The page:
Static vs. Dynamic Stretching

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When it comes to stretching, one of the most common questions today is, “Should I be holding my stretch, or should I be doing something more dynamic?” The classic adage I learned in PT school that applies here as well is, “It depends.” While it is generally understood that stretching can be, and often is, a good thing for the body, knowing how and when to apply it can lead to more effective outcomes.

The more traditionally practiced way of stretching is called “static” stretching. This is when you are holding a position for a certain amount of time with the goal of lengthening whatever muscle you are trying to target (e.g. hip flexor stretch).

This form of stretching is generally good for helping with increasing range of motion (ROM), but it isn’t necessarily making the muscle longer. To get a little nerdy about it, what is potentially happening is that the muscles are being provided a stimulus that helps to increase their tolerance to stretching. Parameters for static stretching vary, but 30 seconds to 1 minute is a good general rule of thumb.

  (panagaclub.com)

(panagaclub.com)

One thing that is important to note, however, is that research has shown static stretching prior to certain activities (e.g. running & jumping) can be potentially detrimental when it comes to muscle strength and performance. A max contraction of the muscle being stretched prior to performing the stretch may help with reducing this effect, so talking to someone that is knowledgeable about your respective activity can help you get a better idea of how to approach your stretching.

Now, the other form of stretching that is more commonly utilized today (in conjunction with static stretching) is what’s called “dynamic” stretching. This form of stretching often takes either a part, or the entirety, of a movement that is involved in your activity and has you actively move through it repeatedly to help “warm up” your body. This form of stretching does not affect muscular performance and is thus often used before any type of exercise activity.

  (REI.com)

(REI.com)

With all of that being said, the big picture is that both static and dynamic stretching have a place when it comes to helping your body operate at its fullest potential. What is also important to remember is that stretching in isolation may not necessarily lead to significant changes as the increased ROM that you achieve needs to be able to be controlled. Thus, strengthening usually goes hand in hand with stretching as well.

If you’d like to know more, feel free to let us know your thoughts, as we’d love to hear from you!

Dr. Kevin Cheung, PT, DPT

Running and Low Back Pain

For many people, running is a great way to stay active and healthy.  But there are many running related injuries that can occur due to a lack of mobility, stability or faulty running mechanics.   The most common running fault I see as a therapist is someone who runs with increased lumbar lordosis, or curvature, in their low back.  If you run, it might feel like you’re leading with your chest.  A couple reasons why a runner can adopt this running posture include tightness in their hip flexors and/or low back muscles, poor diaphragmatic breathing, or decreased core strength.  In order for them to run, they arch their back to find stability in their facet joints of their lumbar spine.  Over time, this can lead to increased low back pain.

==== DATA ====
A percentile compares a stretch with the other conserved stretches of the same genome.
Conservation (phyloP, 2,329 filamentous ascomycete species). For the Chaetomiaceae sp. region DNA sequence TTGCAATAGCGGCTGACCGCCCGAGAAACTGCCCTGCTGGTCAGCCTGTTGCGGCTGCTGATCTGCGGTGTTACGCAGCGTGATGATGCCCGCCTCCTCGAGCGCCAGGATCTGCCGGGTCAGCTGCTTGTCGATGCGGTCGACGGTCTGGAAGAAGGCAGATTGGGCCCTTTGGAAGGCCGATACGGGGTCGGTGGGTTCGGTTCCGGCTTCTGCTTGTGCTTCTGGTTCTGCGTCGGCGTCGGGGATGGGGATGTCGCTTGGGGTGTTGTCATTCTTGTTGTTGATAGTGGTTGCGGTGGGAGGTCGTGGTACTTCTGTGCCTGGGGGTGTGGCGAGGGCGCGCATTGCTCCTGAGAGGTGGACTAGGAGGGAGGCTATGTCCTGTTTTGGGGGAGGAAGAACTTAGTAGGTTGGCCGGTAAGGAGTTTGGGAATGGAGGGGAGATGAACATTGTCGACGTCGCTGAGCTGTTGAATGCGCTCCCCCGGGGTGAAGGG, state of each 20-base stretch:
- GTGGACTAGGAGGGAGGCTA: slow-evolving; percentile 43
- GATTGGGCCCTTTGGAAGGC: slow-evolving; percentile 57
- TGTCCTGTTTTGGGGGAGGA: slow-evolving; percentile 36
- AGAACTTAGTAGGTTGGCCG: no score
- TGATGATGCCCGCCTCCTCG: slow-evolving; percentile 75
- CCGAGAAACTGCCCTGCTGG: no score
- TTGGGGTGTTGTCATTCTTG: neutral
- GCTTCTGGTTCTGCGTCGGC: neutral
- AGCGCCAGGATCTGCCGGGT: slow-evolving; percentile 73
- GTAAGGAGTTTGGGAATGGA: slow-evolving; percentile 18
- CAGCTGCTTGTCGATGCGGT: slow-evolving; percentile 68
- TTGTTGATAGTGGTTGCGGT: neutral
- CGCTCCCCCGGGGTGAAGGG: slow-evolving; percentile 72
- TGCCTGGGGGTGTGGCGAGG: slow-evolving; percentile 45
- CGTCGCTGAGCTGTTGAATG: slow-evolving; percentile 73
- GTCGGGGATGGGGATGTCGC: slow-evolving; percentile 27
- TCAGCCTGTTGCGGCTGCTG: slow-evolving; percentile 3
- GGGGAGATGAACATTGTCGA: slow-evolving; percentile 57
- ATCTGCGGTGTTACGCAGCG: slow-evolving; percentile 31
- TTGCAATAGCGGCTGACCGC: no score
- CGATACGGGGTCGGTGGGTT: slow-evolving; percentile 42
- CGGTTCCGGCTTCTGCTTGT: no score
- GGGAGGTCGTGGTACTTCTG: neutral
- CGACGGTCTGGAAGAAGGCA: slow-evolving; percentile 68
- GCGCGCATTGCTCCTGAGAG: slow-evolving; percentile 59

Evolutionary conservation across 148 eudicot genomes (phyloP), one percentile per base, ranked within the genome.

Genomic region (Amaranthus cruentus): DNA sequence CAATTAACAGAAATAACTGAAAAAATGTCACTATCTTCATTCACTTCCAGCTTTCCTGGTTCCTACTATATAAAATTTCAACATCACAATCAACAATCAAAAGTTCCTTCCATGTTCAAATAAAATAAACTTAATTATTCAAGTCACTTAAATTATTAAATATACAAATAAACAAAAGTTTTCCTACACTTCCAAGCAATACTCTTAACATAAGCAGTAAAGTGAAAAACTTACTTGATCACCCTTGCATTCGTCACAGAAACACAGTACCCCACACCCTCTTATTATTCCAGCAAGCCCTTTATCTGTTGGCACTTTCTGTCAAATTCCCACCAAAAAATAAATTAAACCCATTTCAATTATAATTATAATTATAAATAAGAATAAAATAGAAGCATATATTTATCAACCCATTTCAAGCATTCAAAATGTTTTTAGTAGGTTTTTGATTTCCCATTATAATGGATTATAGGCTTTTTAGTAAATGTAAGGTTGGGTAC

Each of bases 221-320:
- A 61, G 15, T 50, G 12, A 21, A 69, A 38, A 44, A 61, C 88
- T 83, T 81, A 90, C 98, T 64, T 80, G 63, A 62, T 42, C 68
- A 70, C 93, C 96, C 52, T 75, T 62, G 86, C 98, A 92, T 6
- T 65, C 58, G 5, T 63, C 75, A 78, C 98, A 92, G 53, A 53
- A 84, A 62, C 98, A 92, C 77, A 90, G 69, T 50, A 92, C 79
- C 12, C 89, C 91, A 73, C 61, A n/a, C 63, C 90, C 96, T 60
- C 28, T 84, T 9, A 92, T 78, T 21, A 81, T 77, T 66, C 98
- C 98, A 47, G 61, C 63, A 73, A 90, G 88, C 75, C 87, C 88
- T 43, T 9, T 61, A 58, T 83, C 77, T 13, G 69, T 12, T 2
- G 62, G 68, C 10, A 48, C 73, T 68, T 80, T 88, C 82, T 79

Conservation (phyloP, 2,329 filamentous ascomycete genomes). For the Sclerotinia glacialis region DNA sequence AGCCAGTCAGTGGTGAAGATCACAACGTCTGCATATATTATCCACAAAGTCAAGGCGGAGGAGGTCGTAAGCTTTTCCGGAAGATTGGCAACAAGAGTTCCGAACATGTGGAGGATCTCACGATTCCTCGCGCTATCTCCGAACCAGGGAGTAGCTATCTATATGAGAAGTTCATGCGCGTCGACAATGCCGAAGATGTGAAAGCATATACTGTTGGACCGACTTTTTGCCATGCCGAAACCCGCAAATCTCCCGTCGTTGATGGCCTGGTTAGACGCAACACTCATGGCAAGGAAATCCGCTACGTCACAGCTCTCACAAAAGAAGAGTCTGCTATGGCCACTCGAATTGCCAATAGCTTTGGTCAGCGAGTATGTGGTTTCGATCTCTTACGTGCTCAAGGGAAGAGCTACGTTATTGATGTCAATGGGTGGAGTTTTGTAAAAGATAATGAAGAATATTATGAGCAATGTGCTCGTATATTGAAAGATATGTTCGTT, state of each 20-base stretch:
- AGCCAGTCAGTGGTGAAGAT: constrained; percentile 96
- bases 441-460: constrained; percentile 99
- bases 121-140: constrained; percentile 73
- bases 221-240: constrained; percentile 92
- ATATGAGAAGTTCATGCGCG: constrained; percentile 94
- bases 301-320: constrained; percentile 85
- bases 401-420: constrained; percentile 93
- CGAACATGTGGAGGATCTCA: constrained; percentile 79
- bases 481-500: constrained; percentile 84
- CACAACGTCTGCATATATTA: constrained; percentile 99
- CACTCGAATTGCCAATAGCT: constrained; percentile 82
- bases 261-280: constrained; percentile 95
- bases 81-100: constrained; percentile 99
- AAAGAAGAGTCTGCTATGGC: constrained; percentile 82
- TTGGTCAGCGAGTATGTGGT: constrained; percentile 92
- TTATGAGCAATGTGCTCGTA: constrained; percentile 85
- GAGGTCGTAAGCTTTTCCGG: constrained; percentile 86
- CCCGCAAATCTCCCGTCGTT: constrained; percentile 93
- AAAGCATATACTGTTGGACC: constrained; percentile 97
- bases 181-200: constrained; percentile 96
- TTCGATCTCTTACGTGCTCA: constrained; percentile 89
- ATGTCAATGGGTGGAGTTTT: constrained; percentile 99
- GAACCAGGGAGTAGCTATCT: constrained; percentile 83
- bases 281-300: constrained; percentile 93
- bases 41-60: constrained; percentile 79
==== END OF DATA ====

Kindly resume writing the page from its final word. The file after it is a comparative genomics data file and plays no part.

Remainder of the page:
If you want to be an efficient runner and decrease your risk for injuries, it’s vital to learn how to stretch and strengthen the appropriate muscles.  If you find yourself running with an increased curve in your low back, try stretching your hip flexors and working on some core and hip strengthening exercises before your next run.  This will give you more stability to make you a faster and more efficient runner.

If you experience low back pain when you run and have questions on how a physical therapist can help you achieve your goals, please let us know.  We look forward to hearing from you!

Dr. Raymond Shing, PT, DPT

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Am I deadlifting properly?

Dr. Matthew Starling here, and today I’m going to look a bit more at the particularities of the deadlift.

Two common things I see when people go down into a deadlift is that their shoulders and hips stay inline and there isn't much change. It all sort of stays in the unit, but the knees are shifting far forward. So if I'm doing my deadlifts like this, it's actually more of a squat than anything else. So if you're doing your deadlifts that way, well, you're not really doing a deadlift. You're not working the areas that you need to.

The second type I see frequently is not driving forward in the knees. People go down fine but then at the very end, there's a bit of a “butt wink.” Instead of keeping the back flat, the hips tuck under that way. The problem with this is you're going down, you're stable, stable, stable, and then at the end, it shifts, which means your low back is no longer protected.

On any given day people are lifting hundreds of pounds. The weight doesn't matter, when you go into an improper position and your low back isn't protected anymore, that's when you start to feel pain or tightness. The best way to go about this is to get evaluated so we can diagnose your patterns and help fix the problem beforehand.

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Let’s talk about the 7 biggest mistakes athletes make when they get injured so that you (or your son/daughter) won’t do any of them and can get back to playing as fast (and safely) as possible.

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